Cosine Spreads the Wealth
The claims of such contracts, however, might be viewed skeptically given the details of the relationships and the revenue numbers presented in the S-1--and once the investor realizes that every single one of those customers holds a direct interest in Cosine's public offering.
"We have entered into contracts with Qwest Communications International Inc. http://www.qwest.com (NYSE:Q), AduroNet http://www.aduronet.com, BroadBand Office, Inc. http://www.broadbandoffice.net, Nissho Electronics Corporation http://www.nc.nissho-ele.co.jp/SYNTAX/, Internet Initiative Japan Inc. and American MetroComm Corp," says the S-1. "American MetroComm has informed us that they have yet to obtain financing for the products ordered."
But despite listing six customers, the company reported only $3.5 million in revenue in the first quarter of 2000. Such a number indicates the company has sold a handful of products, as each Cosine box--a multi-processor switch designed to deliver IP services for telecom carriers--costs between $250,000 and $1.5 million, according to the company.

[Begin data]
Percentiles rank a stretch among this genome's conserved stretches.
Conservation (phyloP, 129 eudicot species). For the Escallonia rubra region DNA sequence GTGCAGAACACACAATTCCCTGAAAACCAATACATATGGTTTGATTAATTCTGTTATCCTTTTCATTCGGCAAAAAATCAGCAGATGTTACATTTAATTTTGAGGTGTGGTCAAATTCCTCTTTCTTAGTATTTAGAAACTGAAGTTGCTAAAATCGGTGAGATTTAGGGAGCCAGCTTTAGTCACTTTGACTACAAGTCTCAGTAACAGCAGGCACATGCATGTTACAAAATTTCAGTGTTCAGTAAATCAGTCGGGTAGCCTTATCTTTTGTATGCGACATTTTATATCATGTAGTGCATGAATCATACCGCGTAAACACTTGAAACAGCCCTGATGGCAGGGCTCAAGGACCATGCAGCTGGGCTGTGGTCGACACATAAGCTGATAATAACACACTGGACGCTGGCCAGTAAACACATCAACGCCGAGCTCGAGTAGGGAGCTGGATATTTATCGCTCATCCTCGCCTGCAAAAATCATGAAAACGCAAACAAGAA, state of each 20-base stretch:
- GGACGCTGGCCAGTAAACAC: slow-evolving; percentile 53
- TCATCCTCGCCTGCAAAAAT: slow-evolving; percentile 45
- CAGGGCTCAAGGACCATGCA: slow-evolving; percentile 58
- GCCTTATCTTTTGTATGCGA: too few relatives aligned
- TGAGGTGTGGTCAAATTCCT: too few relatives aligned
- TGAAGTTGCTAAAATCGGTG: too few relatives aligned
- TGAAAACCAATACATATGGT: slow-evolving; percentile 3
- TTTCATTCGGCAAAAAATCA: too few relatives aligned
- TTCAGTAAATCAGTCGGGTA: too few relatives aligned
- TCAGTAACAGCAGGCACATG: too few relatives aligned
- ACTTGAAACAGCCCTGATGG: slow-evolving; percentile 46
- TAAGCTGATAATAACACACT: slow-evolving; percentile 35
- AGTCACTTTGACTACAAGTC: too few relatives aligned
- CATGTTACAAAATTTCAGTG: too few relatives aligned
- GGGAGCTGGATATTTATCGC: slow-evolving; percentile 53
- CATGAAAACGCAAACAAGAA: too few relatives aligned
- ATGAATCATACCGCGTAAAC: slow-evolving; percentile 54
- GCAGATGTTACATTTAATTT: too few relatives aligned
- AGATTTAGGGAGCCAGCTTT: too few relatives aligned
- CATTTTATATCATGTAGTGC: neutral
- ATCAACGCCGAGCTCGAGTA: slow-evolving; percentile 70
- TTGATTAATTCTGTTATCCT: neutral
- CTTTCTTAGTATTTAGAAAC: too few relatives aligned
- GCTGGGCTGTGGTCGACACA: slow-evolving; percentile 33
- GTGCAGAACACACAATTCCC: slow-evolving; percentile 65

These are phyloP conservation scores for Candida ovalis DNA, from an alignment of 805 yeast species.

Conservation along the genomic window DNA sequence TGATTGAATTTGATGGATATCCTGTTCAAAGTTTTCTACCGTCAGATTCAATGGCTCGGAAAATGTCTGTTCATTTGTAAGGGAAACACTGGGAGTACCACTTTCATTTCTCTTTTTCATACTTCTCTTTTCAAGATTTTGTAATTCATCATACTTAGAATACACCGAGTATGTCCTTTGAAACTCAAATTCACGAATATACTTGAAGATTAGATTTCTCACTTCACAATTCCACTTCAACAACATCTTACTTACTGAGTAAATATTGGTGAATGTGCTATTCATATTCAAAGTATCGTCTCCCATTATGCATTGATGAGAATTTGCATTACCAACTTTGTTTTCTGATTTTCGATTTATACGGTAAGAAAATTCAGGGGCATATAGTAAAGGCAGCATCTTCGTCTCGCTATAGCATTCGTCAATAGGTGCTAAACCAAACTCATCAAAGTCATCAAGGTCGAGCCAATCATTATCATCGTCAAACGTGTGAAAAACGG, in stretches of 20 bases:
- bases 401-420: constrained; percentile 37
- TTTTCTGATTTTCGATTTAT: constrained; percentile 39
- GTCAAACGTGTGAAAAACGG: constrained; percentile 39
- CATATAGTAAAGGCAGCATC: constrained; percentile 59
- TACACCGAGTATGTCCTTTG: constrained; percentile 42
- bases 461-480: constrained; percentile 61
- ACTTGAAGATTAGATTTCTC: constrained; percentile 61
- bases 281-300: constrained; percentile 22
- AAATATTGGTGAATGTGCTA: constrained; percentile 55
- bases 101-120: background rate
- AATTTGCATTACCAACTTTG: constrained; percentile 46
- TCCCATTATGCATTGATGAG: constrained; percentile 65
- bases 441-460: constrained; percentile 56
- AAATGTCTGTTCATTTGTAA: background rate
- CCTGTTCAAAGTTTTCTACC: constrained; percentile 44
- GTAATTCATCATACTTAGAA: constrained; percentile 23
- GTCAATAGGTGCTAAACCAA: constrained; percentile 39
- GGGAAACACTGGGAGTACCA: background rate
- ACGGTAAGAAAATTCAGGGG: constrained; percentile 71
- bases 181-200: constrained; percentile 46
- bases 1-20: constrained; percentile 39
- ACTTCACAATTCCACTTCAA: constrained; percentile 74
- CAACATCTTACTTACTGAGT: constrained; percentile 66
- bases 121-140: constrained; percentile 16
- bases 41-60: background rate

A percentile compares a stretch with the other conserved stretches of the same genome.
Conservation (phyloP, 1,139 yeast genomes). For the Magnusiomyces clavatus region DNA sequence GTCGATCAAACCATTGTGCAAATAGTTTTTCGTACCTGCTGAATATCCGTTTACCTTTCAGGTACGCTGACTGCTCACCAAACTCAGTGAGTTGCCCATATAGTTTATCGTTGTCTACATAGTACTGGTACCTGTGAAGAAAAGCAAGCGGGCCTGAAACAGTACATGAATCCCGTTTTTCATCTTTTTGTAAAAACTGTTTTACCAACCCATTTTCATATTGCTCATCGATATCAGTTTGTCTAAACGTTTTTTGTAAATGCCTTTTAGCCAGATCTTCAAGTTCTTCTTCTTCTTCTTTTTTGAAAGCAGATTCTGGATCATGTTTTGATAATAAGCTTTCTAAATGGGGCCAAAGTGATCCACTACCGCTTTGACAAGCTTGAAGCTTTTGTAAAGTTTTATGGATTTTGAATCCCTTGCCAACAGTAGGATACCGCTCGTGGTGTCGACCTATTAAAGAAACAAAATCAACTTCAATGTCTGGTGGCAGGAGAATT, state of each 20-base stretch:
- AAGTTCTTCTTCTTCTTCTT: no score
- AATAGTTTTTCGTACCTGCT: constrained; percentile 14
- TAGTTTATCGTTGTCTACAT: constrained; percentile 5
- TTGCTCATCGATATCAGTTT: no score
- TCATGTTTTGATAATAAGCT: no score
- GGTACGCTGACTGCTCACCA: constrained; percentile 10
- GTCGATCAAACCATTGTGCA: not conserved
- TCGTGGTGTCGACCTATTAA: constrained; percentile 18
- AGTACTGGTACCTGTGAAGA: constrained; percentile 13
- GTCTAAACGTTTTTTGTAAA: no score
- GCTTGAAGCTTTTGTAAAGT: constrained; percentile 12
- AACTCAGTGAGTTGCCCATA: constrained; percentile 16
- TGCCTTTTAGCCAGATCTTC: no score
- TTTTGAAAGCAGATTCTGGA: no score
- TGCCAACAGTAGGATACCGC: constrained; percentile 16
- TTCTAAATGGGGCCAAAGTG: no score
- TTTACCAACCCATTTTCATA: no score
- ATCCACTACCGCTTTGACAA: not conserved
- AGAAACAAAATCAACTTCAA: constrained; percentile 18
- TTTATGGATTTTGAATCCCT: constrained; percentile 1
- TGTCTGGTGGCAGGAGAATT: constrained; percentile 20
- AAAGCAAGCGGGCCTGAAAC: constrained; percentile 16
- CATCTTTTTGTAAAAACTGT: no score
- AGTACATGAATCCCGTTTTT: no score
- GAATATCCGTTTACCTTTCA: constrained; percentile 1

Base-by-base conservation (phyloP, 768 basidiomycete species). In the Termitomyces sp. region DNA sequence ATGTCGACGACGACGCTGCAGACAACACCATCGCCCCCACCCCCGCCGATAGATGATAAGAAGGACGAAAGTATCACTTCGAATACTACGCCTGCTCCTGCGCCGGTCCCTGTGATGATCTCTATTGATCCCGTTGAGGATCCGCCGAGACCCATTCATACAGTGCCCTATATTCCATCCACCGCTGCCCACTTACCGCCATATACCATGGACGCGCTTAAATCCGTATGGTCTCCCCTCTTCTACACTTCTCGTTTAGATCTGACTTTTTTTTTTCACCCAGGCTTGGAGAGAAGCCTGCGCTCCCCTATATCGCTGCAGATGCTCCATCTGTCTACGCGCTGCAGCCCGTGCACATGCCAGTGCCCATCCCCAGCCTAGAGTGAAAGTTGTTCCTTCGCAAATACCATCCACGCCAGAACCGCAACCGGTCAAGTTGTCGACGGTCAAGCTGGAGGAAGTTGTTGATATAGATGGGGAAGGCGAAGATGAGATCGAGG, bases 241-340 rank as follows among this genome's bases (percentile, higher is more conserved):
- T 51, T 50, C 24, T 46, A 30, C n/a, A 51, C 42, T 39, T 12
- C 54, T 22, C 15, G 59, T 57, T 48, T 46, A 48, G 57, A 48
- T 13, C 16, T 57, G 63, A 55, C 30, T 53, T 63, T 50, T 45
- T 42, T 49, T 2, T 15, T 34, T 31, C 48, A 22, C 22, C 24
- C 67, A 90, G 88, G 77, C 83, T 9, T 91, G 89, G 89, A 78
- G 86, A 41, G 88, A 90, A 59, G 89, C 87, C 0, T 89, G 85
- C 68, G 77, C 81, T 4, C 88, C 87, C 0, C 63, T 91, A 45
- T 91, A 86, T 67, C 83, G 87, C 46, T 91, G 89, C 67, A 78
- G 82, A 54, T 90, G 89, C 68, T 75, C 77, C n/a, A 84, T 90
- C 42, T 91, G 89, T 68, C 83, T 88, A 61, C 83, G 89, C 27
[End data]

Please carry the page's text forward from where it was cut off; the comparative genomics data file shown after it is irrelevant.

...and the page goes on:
According to the S-1, Cosine received revenue from two of the customers listed, and the company has signed purchase agreements with the other four.
Interviewed by this reporter earlier this year, Cosine CEO Dean Hamilton said the company had received $40 million in purchase orders for 2000. These orders came from AduroNet and Qwest. He said that all of these orders would be realized as revenue during 2000.
Qwest, AduroNet and Broadband Office have received warrants to purchase Cosine stock, Nissho Electronics and Internet Initiative Japan are investors in Cosine, and American MetroComm will receive a warrant to purchase Cosine stock when it receives financing, according to the S-1.
In other words, all of of Cosine's actual and prospective customers are investors or have been given stock options in the company. --R. Scott Raynovich, Executive Editor, Light Reading